A national leader in acute stroke treatment. Read about us
Welcome to the Oregon Stroke Center
The Oregon Stroke Center (OSC) was established over 20 years ago to provide comprehensive treatment and prevention services to stroke patients throughout the Northwest. Recognized as a national leader in acute stroke treatment, the OSC mobile stroke team provides novel stroke treatments to multiple Portland hospitals. In addition to clinical care, the OSC is actively involved in clinical and basic research and provides extensive stroke related education to the public and providers.
New Advancements in Stroke Recovery
Quick action and new advancements here at OHSU are helping people recover from stroke.
Know These Warning Signs
Stroke Is A Medical Emergency. Know these warning signs of stroke and teach them to others.
Every second counts:
- Sudden numbness or weakness of the face, arm or leg, especially on one side of the body
- Sudden confusion, trouble speaking or understanding
- Sudden trouble seeing in one or both eyes
- Sudden trouble walking, dizziness, loss of balance or coordination
- Sudden, severe headache with no known cause
If you or someone with you has one or more of these signs, don't delay! Immediately call 9-1-1 or the emergency medical services (EMS) number so an ambulance (ideally with advanced life support) can be sent for you. Also, check the time so you'll know when the first symptoms appeared. It's very important to take immediate action. If given within three hours of the start of symptoms, a clot-busting drug called tissue plasminogen activator (tPA) can reduce long-term disability for the most common type of stroke. tPA is the only FDA-approved medication for the treatment of stroke within three hours of stroke symptom onset.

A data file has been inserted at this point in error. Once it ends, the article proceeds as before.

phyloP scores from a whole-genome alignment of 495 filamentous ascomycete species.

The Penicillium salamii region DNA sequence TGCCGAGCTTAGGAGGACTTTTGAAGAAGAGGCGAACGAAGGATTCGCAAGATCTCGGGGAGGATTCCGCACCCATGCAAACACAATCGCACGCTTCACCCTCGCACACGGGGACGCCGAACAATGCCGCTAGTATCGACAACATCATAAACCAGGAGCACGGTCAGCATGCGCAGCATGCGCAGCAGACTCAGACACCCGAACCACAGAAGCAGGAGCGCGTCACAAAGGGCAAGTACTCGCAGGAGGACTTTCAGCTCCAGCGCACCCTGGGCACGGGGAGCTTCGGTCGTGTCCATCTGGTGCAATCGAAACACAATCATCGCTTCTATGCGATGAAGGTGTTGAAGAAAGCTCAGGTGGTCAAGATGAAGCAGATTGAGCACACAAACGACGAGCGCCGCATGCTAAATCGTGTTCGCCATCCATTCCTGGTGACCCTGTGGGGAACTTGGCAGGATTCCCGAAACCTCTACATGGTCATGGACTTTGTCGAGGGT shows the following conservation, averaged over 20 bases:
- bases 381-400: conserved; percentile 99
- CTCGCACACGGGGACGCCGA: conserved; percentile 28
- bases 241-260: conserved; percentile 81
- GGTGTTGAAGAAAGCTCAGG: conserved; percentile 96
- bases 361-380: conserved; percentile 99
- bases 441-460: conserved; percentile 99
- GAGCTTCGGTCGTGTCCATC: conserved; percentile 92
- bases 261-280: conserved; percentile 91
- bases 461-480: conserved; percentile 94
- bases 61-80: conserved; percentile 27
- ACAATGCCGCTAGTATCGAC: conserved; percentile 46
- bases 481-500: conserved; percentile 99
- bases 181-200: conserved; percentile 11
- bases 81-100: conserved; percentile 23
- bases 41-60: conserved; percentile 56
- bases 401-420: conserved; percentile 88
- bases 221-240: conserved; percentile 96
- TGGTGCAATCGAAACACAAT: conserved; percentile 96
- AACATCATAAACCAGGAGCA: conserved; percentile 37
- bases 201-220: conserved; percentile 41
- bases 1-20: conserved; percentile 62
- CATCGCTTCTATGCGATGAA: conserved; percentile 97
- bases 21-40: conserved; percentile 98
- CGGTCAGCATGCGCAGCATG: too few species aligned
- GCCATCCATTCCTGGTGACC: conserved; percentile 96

A TIA or transient ischemic attack is a "warning stroke" or "mini-stroke" that produces stroke-like symptoms but no lasting damage. Recognizing and treating TIAs can reduce your risk of a major stroke. The usual TIA symptoms are the same as those of stroke, only temporary. The short duration of these symptoms and lack of permanent brain injury is the main difference between TIA and stroke.
From the American Stroke Association Website